3. Physician Shortages: Speaking of doctors leaving the profession lots of irreplaceable talent in medicine is opting out of the system. Surgeons train for AT LEAST five years, and that's just to do general surgery. Their debt load out of residency can approach $300,000. To do a surgical sub-specialty add $100,000 of debt, a divorce or two, and three more years in the black hole. You can replace an office manager by posting an ad on, you can not replace a neurosurgeon or cardiothoracic surgeon if no one is willing to go through residency hell. In other words, these fine humans have to, at least at some point, believe that the sacrifice will be worth it and not just in financial terms.

Now, with EMTALA, specialty surgeons are dropping their hospital privileges like hot potatoes and opening up surgical centers. I don't blame them, if they sign on with a hospital then they have to take ED call and any drunk asshole who falls off a bar stool and breaks his leg at 3am on a Sunday has just blown the whole day for the orthopedist on call. All his paying patients are bumped from his schedule so he can take care of the patient in the ED. I live in a town of 200,000. We have five orthopedic surgeons. Five years ago we had six. Next year we will have four.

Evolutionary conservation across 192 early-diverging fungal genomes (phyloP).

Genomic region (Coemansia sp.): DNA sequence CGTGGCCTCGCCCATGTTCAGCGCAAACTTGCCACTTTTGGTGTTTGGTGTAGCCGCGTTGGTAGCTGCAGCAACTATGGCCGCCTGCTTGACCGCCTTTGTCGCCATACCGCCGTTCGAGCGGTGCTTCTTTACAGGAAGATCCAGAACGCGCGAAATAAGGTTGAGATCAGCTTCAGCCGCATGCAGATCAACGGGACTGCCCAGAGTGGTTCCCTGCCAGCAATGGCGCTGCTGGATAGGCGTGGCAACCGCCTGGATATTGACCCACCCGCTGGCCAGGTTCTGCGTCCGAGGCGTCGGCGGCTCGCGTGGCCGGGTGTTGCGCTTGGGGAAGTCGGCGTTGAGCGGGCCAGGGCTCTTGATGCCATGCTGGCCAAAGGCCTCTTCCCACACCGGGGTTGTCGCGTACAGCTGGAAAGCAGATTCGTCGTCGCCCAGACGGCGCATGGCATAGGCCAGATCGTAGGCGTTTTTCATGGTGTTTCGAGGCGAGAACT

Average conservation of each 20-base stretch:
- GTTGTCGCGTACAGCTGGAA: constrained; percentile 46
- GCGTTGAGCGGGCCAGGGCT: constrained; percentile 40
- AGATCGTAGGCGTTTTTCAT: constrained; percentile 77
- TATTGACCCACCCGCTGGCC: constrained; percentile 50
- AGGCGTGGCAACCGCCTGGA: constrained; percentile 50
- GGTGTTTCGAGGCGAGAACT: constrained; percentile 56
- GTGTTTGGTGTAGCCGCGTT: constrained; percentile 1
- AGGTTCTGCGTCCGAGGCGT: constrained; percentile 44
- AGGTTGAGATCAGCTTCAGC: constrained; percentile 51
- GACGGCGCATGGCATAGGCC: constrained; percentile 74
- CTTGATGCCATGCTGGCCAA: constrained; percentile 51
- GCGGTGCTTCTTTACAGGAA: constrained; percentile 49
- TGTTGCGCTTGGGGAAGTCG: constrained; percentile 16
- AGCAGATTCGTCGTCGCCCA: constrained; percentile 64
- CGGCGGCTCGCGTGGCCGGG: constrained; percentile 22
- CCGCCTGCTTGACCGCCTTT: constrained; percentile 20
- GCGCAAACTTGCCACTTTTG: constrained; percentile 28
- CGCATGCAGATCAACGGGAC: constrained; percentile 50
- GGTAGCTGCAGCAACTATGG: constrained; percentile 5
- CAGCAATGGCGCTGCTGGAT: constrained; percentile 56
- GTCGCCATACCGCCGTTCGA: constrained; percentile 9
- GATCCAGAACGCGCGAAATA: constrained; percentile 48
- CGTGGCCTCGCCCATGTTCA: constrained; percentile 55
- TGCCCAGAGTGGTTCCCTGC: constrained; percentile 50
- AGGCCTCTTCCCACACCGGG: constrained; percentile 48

We do, in fact, have three plastic surgeons in town. None will maintain privileges at the hospital. So now your complicated ear laceration will be repaired by, well, me. I'm not bad, but I'm no plastic surgeon.

Interventional cardiologists? We have one. We have been trying to recruit another for three years. No one will come here because of the Emergency Department and the burden it would place on them to give away care. How much is it worth to save a patient dying from a heart attack? The answer is a number greater than zero, really, it is.

4. Increased Demand for ED services: The uninsured public has learned over the years that the ED is free (and that you don't have to be a US citizen to take advantage of it). What I mean is that when they are treated in the ED they get a bill which they never pay. Since they have no money and no credit there is no way to collect and no consequences for using the EMERGENCY DEPARTMENT as the "SNIFFLE AND WORK EXCUSE DEPARTMENT". Our collections, a bit below average for Emergency Departments across the country, are about 28 cents on the dollar.